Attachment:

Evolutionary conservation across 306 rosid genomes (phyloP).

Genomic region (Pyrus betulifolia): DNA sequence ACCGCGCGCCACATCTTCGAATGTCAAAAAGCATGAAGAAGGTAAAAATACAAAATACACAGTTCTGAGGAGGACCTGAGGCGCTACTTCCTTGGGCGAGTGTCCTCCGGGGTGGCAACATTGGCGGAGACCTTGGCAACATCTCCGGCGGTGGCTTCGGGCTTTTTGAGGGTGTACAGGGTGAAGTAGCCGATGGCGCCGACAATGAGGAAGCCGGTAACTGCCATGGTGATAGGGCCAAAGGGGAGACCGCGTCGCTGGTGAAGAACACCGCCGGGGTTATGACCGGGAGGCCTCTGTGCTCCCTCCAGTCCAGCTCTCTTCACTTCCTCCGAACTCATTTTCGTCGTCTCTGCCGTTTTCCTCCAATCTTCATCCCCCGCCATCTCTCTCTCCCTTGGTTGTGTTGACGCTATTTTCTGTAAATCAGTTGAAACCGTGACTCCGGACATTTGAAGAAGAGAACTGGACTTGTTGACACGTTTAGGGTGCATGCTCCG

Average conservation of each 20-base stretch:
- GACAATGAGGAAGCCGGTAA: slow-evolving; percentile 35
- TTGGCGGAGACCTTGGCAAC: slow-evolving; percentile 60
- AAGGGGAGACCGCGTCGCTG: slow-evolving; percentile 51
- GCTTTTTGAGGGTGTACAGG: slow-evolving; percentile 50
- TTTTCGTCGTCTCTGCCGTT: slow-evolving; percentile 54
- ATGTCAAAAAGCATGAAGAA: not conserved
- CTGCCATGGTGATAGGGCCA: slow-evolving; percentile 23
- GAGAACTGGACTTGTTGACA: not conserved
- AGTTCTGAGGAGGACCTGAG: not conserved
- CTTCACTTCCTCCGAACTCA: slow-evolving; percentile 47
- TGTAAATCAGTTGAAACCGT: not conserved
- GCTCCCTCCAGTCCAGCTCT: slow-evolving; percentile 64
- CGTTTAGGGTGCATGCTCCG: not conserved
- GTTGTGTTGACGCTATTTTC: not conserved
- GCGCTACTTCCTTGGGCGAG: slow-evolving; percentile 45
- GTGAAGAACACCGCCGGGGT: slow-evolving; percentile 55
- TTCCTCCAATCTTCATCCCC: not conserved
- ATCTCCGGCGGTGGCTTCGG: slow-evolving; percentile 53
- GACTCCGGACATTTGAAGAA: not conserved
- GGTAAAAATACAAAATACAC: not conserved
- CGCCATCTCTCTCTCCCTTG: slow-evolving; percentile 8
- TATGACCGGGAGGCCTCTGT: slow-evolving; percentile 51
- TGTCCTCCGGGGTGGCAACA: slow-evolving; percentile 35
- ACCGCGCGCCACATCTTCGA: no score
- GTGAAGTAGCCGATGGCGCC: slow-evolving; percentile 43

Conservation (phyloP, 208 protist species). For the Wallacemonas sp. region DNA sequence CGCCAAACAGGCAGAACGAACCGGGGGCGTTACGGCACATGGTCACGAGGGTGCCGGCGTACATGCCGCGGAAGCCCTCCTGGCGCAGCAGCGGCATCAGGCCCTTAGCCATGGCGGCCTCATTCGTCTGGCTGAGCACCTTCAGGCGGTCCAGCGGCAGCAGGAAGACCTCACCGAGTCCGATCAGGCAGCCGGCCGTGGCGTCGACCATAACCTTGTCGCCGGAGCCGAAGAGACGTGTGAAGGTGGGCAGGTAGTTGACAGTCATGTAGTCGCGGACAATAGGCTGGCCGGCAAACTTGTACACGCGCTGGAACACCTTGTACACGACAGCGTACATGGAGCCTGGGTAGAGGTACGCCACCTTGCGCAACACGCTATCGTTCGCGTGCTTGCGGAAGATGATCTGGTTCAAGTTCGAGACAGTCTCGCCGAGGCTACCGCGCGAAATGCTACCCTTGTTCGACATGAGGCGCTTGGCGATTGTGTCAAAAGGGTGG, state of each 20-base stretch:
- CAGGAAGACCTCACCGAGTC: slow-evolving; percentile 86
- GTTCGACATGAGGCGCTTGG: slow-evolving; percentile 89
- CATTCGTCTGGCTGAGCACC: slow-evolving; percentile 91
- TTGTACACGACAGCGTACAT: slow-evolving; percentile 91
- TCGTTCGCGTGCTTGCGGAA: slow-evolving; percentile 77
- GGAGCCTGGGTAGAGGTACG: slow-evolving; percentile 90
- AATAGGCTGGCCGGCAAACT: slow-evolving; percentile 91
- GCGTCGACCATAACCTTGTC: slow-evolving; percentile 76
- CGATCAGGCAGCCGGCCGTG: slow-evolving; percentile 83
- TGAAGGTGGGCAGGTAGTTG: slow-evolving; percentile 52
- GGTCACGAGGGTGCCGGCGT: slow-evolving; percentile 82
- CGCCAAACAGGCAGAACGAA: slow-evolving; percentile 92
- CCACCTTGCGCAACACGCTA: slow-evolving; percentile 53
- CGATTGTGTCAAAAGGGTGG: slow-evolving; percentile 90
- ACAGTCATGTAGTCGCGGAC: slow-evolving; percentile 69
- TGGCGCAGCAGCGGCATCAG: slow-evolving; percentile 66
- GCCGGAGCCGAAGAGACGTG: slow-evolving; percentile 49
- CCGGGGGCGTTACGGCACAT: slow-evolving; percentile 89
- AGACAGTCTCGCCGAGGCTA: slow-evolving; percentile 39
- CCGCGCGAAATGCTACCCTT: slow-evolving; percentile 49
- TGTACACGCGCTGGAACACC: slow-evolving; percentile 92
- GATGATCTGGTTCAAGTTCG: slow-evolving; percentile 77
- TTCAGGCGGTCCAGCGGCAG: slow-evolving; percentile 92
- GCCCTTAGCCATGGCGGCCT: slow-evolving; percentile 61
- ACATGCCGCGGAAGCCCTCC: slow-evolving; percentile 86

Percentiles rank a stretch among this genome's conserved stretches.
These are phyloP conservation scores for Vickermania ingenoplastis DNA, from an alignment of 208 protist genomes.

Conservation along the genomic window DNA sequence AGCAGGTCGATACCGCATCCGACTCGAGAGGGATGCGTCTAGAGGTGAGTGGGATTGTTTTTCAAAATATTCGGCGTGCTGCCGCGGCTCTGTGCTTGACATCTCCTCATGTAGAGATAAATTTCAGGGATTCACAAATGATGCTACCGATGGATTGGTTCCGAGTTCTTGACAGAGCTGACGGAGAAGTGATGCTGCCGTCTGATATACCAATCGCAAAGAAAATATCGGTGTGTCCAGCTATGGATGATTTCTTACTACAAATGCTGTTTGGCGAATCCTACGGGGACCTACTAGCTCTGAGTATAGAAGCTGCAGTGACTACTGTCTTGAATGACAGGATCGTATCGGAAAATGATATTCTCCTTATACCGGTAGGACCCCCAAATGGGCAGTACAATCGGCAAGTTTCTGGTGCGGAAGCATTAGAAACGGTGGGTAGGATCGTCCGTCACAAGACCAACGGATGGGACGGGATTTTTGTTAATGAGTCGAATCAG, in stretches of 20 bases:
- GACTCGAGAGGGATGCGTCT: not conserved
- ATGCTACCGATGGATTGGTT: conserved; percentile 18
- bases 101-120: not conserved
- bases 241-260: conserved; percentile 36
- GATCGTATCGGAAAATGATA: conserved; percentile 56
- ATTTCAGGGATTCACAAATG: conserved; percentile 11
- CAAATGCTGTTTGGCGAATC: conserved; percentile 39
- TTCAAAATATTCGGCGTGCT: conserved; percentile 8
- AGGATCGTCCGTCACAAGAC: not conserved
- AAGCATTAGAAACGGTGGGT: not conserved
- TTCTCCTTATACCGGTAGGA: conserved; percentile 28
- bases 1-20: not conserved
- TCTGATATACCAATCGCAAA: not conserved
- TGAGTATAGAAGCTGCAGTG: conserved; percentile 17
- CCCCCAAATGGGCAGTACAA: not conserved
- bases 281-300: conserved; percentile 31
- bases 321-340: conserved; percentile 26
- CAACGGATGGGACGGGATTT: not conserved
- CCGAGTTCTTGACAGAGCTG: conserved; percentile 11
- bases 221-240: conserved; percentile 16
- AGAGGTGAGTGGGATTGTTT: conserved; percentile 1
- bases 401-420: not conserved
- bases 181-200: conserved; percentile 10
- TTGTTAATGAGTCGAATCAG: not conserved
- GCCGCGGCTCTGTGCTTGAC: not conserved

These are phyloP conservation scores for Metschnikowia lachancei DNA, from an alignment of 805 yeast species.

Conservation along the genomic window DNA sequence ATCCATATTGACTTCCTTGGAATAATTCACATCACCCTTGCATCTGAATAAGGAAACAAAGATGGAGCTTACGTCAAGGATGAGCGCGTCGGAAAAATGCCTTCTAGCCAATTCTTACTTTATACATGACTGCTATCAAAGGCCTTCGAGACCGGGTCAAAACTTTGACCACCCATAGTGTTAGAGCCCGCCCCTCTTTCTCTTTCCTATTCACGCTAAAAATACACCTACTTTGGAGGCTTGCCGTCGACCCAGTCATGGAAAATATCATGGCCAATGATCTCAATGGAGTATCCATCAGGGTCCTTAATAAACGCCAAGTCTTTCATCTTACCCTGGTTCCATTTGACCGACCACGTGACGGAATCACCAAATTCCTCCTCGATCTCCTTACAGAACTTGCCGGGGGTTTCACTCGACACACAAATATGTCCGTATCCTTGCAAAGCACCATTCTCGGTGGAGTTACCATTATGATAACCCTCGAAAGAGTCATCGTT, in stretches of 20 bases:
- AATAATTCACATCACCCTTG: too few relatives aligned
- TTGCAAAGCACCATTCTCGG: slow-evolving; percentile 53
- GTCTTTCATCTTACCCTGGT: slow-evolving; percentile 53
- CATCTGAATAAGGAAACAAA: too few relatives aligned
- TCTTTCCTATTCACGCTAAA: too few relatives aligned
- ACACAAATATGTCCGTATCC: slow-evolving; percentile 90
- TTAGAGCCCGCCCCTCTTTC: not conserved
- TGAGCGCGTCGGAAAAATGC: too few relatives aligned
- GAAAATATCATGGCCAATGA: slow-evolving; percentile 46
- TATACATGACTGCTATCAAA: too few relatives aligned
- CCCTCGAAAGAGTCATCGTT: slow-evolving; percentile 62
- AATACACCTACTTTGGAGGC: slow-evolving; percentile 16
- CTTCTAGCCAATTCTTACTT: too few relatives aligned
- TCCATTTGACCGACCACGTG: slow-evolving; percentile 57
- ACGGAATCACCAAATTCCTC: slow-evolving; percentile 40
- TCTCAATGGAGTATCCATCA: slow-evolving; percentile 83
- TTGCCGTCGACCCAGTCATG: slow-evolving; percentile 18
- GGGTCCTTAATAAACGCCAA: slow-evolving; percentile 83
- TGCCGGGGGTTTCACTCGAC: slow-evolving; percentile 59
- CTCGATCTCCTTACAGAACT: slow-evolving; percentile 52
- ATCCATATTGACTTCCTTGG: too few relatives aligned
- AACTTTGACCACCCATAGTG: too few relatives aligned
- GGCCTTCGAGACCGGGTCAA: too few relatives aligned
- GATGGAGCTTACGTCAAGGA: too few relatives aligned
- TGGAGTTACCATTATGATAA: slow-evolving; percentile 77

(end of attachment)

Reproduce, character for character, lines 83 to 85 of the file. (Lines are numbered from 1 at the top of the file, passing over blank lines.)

These are phyloP conservation scores for Metschnikowia lachancei DNA, from an alignment of 805 yeast species.

Conservation along the genomic window DNA sequence ATCCATATTGACTTCCTTGGAATAATTCACATCACCCTTGCATCTGAATAAGGAAACAAAGATGGAGCTTACGTCAAGGATGAGCGCGTCGGAAAAATGCCTTCTAGCCAATTCTTACTTTATACATGACTGCTATCAAAGGCCTTCGAGACCGGGTCAAAACTTTGACCACCCATAGTGTTAGAGCCCGCCCCTCTTTCTCTTTCCTATTCACGCTAAAAATACACCTACTTTGGAGGCTTGCCGTCGACCCAGTCATGGAAAATATCATGGCCAATGATCTCAATGGAGTATCCATCAGGGTCCTTAATAAACGCCAAGTCTTTCATCTTACCCTGGTTCCATTTGACCGACCACGTGACGGAATCACCAAATTCCTCCTCGATCTCCTTACAGAACTTGCCGGGGGTTTCACTCGACACACAAATATGTCCGTATCCTTGCAAAGCACCATTCTCGGTGGAGTTACCATTATGATAACCCTCGAAAGAGTCATCGTT, in stretches of 20 bases:
- AATAATTCACATCACCCTTG: too few relatives aligned